From Beagles to Books

2012-02-18 09.39.26-2About ten years ago, two months after our beloved beagle, Annie, went to that big dog bone market in the sky, I decided I could no longer bear living in a house without a dog. My daughter, married and and mom to my two perfect grandsons, concurred and began “shopping” via the internet at  local Pet Shelters.

“Mom,” she would say. “You should see Precious. What a doll—I think she’s perfect for you.” I’d check Precious out on-line and say something like “nah uh—no Great Danes.”

After two months of that, and a few trips to the shelter to no avail, we happened upon a little girl dog at a local kennel. Her name, sweetly enough, happened to be”Sugar,” and she was everything we could have wanted. Cute, fluffy, small, and housebroken. I jumped into the car and made a bee line to Spencer’s Kennel only to find that Sugar had already departed with another happy family and once again we were left dog-less. “Rats,” said I to the woman working behind the counter. “I really thought Sugar as the answer to our empty dog bed dilemma.”

“What exactly are you looking for in a dog?” she asked. “They come and go so fast, but if you tell us what you’re looking for, I’d be happy to call you.”

It took no thought at all. “I don’t have many conditions.” I said. “Actually only two. Number one—NOT A BEAGLE. We have had a beagle and that one was enough for a lifetime. We are, after all, not as young as we used to be. And the second condition is that it not be a boy. Girl dogs are just so…so sweet and boy dogs are so rambunctious.”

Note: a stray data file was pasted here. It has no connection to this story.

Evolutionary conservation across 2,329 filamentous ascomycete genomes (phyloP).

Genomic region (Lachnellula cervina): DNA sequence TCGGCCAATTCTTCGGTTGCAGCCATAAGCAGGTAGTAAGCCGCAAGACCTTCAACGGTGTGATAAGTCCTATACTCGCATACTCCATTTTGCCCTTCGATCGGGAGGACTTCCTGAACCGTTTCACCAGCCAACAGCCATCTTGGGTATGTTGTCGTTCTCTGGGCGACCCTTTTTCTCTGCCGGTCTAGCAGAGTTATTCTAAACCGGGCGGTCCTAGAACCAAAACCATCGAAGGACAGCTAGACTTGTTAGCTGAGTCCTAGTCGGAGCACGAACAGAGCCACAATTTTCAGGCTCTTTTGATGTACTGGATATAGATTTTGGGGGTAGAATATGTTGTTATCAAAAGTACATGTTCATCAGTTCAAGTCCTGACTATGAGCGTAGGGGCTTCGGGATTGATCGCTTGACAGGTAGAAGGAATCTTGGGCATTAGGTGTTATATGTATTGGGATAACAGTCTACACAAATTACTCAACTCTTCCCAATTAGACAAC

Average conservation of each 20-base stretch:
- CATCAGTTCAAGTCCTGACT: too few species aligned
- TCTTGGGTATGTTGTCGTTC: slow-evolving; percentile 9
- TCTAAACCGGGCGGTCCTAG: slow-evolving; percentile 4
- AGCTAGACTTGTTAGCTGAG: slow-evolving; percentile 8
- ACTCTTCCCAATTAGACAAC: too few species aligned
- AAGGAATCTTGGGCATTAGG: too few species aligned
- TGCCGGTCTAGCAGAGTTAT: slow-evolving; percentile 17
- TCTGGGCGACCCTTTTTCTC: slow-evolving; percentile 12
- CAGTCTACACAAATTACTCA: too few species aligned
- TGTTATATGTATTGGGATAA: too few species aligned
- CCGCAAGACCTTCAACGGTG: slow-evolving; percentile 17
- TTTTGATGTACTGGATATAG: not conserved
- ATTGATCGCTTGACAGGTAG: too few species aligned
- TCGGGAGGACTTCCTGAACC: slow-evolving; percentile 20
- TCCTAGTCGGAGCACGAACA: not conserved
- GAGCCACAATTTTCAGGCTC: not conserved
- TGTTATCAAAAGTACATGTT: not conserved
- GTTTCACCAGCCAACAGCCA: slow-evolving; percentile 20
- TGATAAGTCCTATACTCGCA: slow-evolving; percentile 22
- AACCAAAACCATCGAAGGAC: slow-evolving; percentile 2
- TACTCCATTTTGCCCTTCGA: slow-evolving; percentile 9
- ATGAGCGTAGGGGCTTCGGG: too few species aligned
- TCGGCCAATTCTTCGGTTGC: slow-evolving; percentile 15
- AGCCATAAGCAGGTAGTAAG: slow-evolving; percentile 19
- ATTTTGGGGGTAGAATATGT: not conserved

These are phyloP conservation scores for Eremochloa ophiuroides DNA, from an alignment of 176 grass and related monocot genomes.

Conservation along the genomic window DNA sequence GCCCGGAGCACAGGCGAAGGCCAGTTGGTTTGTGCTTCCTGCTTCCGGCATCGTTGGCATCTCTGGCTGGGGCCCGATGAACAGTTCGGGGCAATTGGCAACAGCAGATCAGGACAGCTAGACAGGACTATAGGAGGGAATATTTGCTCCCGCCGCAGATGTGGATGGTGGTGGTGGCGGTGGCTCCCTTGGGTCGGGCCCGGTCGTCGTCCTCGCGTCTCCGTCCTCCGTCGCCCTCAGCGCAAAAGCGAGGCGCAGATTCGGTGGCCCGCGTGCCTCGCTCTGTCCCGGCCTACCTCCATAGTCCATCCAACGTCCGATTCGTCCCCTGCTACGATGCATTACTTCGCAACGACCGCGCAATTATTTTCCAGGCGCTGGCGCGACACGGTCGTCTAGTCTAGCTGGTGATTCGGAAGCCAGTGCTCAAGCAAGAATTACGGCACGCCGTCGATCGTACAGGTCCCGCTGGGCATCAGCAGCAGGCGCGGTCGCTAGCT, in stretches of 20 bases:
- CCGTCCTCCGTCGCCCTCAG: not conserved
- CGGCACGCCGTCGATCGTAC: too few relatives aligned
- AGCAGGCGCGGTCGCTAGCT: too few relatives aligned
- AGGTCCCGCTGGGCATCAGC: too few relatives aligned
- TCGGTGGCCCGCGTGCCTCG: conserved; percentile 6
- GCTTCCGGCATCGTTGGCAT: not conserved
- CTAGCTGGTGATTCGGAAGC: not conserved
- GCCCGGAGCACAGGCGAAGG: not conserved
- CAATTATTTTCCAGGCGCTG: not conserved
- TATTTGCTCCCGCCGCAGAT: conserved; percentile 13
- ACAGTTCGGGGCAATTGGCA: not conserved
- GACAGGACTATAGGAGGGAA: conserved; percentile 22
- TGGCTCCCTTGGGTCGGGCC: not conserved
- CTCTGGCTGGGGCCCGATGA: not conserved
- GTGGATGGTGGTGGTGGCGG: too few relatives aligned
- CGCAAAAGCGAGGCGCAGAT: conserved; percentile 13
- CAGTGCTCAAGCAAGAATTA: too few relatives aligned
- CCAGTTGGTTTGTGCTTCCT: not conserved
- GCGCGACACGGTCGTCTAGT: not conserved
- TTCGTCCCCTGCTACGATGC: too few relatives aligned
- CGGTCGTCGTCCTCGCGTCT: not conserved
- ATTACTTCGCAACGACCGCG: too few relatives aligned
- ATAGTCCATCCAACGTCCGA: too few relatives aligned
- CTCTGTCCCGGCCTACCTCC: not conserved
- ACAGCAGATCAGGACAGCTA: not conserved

“Wow. That’s really too bad. We only have one dog left today, and that one is a no-go for you. A boy mixed/beagle.” She pointed her finger out the window to the fenced in grassy area in the back yard. There, laying in the sun, was a little black and white boy beagle who we later learned was named Petey. He stretched, rolled around on the grass a bit, stood up and looked me right in the eye.

“It’s funny. Petey’s been here over a month. He has a wonderful personality, but always gets passed over. I guess people are looking for something a little flashier.”

I looked out the window again. He was really kinda cute. Not too big and not too small. Oh, sure he was a beagle. But beagles aren’t really all that hard to catch when they decide to chase a raccoon into the woods. He was a boy which was a strike against him. But he was so cute. And he was looking me right in the eyes.

“Well, maybe I’ll bring my grandkids by after school  and let them meet Petey and see what they say.”

You’ve guess the rest, I bet. The boys loved him. He loved the boys. I was buying dog food and chew toys before I fully comprehended that we were bringing a boy beagle into our life. Of course the name had to go. My son-in-law, Pete, would insist on that. So, Petey became Willie (that’s another story for another time). Middle name Acorn. (The boys insisted, It was Fall and the acorns were falling on their heads and they thought it was a terrific name for our new dog.) And chaos ensued in our little home in the country.

You may think it’s a bit of a stretch to relate getting a dog to writing, but there is a parallel here. I went into the Kennel with a preconceived idea—and came out with something totally different and better than I could have dreamed. When you plot you have your preconceived idea, but when you sit down at the computer, your imagination says “Pick a beagle…forget that safe poodle. Go wild.” And you may come out with something totally different and better than you first dreamed.

After all, maybe that mystery you’re writing would be Pulitzer prize science fiction! 🙂

 

 

 

 

 

 

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